Unlike Jinan Jinda, which only had one CEP filing, India’s Parabolic Drugs produces multiple antibiotics, although not at the scale of global majors Sandoz, Fresenius Kabi and DSM. A suspension of 11 active CEPs, which had been granted to Parabolic, does seem to indicate an apparent shift in the supply chain of APIs.

However, the suspension of Parabolic’s CEPs means that for antibiotics like Pivampicillin, there are no suppliers left who have a valid CEP. Parabolic’s inability to supply the market with products like Dicloxacillin Sodium, for which the inspection was conducted, is an opportunity for Sandoz, Aurobindo Pharma and the Italian operations of Fresenius Kabi – all of whom are integrated manufacturers and are not specialized API suppliers. For another antibiotic Bacampicillin, following the suspension of Parabolic Drugs, Fresenius Kabi’s Italian operations will be the only supplier left with a valid CEP.

With Sandoz’s recent announcement of their plant shut down in India and the fate of Ranbaxy’s manufacturing operations being uncertain, under the new management of Sun Pharma, the supply options for CEP grade Cefopodoxime Proxetil get reduced substantially and are now dependent on just two plants -- Hanmi Fine Chemical in Korea and Sandoz’s Austrian operations. 

The situation thus created is not drastically different to the one resulting from the inspection failure of North China Pharmaceutical Group Semisyntech, which left Sandoz as the only manufacturer of Benzylpenicillin Procaine (this was before Novartis announced the shutdown of their Frankfurt facility).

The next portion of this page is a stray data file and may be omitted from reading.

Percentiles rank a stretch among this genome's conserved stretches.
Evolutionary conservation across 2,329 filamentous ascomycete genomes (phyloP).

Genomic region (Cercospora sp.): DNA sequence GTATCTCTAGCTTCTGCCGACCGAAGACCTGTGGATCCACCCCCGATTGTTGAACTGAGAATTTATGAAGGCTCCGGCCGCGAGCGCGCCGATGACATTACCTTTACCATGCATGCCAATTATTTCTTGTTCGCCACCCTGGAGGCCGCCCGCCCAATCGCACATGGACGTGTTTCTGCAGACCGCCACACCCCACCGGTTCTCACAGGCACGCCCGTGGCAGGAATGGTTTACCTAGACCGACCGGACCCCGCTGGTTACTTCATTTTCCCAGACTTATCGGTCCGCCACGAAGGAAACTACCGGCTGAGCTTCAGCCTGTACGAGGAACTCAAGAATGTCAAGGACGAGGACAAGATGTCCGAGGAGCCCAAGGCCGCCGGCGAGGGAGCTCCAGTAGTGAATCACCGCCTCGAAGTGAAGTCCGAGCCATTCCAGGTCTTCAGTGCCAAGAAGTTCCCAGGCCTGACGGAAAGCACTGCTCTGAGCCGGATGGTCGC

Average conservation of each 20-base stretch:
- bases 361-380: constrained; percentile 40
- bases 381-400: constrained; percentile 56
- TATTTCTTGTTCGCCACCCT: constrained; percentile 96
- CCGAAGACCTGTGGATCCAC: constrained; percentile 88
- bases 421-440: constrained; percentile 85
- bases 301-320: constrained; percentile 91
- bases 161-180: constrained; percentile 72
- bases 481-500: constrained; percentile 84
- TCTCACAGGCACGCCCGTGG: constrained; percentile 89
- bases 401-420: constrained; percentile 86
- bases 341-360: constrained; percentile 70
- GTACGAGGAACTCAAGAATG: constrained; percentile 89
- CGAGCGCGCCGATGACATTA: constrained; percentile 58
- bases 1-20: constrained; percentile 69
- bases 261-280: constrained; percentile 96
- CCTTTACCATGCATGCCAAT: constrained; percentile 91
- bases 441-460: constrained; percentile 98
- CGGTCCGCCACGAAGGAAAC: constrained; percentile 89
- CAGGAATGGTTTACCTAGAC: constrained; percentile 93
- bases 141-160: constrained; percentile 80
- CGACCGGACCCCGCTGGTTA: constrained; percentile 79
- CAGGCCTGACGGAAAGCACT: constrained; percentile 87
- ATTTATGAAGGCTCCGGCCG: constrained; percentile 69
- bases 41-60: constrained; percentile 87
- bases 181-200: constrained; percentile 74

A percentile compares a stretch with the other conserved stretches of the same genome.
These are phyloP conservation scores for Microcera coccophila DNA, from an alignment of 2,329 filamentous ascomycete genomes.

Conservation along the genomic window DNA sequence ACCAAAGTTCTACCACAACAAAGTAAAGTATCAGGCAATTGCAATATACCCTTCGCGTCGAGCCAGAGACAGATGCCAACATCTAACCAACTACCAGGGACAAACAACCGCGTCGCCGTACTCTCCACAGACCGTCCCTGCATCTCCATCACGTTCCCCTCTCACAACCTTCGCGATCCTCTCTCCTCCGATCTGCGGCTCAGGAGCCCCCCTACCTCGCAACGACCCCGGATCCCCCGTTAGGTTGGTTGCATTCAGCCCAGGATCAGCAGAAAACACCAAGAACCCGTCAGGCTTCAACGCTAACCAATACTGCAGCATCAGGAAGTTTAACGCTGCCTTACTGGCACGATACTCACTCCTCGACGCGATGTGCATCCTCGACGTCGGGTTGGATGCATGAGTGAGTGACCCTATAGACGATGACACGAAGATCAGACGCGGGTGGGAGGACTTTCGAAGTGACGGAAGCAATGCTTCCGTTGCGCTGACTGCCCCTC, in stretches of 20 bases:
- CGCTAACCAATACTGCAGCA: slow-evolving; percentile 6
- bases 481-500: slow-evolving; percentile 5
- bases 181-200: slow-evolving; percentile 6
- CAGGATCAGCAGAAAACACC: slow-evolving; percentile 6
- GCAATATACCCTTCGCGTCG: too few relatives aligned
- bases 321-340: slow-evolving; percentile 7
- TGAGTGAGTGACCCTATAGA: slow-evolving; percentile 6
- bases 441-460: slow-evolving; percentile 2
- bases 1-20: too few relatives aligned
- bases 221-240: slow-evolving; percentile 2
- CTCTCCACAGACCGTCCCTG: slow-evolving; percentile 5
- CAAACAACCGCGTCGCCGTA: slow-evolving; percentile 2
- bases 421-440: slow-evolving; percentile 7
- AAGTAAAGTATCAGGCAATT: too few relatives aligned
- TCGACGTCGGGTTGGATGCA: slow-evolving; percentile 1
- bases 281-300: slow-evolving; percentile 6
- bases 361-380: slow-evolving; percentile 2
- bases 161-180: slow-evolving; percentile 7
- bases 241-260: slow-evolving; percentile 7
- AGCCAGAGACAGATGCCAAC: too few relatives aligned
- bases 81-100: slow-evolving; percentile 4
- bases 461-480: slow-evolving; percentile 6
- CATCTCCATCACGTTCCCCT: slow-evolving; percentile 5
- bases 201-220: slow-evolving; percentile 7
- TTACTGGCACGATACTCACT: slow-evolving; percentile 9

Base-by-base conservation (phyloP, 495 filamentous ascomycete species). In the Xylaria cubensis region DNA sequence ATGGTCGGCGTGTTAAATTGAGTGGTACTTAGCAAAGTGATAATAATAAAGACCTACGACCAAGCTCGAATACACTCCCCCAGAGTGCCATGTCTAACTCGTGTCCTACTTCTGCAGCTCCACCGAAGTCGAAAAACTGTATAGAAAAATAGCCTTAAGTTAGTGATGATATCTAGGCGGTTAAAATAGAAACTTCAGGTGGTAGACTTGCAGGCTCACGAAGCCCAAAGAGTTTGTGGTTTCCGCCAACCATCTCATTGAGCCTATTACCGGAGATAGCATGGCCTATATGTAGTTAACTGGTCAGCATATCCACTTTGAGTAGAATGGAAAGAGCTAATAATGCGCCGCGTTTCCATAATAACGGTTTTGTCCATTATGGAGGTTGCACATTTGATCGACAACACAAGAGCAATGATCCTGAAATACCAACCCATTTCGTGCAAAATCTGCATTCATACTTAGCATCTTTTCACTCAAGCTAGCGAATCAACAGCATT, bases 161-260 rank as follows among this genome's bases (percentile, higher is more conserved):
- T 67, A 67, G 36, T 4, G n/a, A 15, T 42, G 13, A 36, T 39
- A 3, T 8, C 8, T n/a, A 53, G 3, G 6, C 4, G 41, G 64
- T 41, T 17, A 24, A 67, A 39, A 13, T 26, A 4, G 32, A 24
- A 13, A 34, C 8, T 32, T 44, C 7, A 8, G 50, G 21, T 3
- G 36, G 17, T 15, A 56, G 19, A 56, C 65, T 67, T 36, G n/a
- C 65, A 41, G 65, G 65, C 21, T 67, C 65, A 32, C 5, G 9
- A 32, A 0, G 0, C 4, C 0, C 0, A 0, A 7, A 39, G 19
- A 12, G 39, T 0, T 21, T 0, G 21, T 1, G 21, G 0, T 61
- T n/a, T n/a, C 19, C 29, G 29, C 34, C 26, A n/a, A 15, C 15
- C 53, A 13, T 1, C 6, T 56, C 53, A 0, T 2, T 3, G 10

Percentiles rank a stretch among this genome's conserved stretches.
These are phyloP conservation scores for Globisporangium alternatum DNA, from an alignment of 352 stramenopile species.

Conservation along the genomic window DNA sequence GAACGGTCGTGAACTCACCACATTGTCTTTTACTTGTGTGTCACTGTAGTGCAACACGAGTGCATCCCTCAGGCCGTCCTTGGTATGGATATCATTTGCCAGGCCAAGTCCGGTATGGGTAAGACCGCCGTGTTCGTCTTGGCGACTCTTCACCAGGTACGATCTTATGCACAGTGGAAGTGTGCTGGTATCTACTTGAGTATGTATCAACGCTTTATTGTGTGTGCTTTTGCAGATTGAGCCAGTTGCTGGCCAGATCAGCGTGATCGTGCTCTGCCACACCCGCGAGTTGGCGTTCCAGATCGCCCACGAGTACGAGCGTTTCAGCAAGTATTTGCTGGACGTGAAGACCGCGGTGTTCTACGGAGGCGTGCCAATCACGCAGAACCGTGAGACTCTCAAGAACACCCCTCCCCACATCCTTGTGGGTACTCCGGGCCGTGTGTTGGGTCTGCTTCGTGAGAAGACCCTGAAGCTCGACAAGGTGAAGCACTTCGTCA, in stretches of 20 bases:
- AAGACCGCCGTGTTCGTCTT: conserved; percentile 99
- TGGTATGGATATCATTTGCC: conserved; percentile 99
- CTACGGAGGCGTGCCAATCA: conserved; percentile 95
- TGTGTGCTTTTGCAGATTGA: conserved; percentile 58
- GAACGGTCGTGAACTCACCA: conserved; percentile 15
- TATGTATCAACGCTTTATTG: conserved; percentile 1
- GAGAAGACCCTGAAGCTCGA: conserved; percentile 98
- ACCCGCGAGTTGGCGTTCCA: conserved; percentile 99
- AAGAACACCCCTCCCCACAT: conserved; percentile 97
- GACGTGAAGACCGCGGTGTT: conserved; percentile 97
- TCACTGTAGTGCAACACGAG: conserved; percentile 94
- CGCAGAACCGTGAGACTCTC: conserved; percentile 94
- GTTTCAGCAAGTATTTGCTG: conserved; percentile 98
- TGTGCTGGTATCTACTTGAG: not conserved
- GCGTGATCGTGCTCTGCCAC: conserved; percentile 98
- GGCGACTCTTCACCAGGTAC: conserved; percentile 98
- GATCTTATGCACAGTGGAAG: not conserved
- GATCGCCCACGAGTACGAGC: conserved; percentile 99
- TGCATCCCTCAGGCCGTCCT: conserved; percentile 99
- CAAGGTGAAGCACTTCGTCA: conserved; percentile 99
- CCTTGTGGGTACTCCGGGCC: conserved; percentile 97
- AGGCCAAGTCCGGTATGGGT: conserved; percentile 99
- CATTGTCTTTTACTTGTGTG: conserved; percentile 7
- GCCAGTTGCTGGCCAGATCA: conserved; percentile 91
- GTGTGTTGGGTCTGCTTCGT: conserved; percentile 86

PharmaCompass has summarized a list of all CEPs for the 12 products (11 of Parabolic and 1 of Jinan Jinda), in case our readers want to assess the status of their overall supply chain in view of the recent inspection outcomes (please click here to send us a request).


Our view

While the US FDA inspectors have historically been more active, the recent months have shown a sense of urgency on the European side as well.

The era where companies were securing their supply of APIs by looking for low-cost players in Asia appears to be waning away.

In our view, inspection outcomes like these may well drive manufacturing back to Europe and other countries where the cost of manufacturing has historically been high. The devaluation of the Euro, coupled with the speed with which regulatory action has been taken on these Indian and Chinese firms, seem to suggest that trade protection conversations may well get started in the not-so-distant future.


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Image Credit : the next chapter by B Rosen is licensed under CC BY 2.0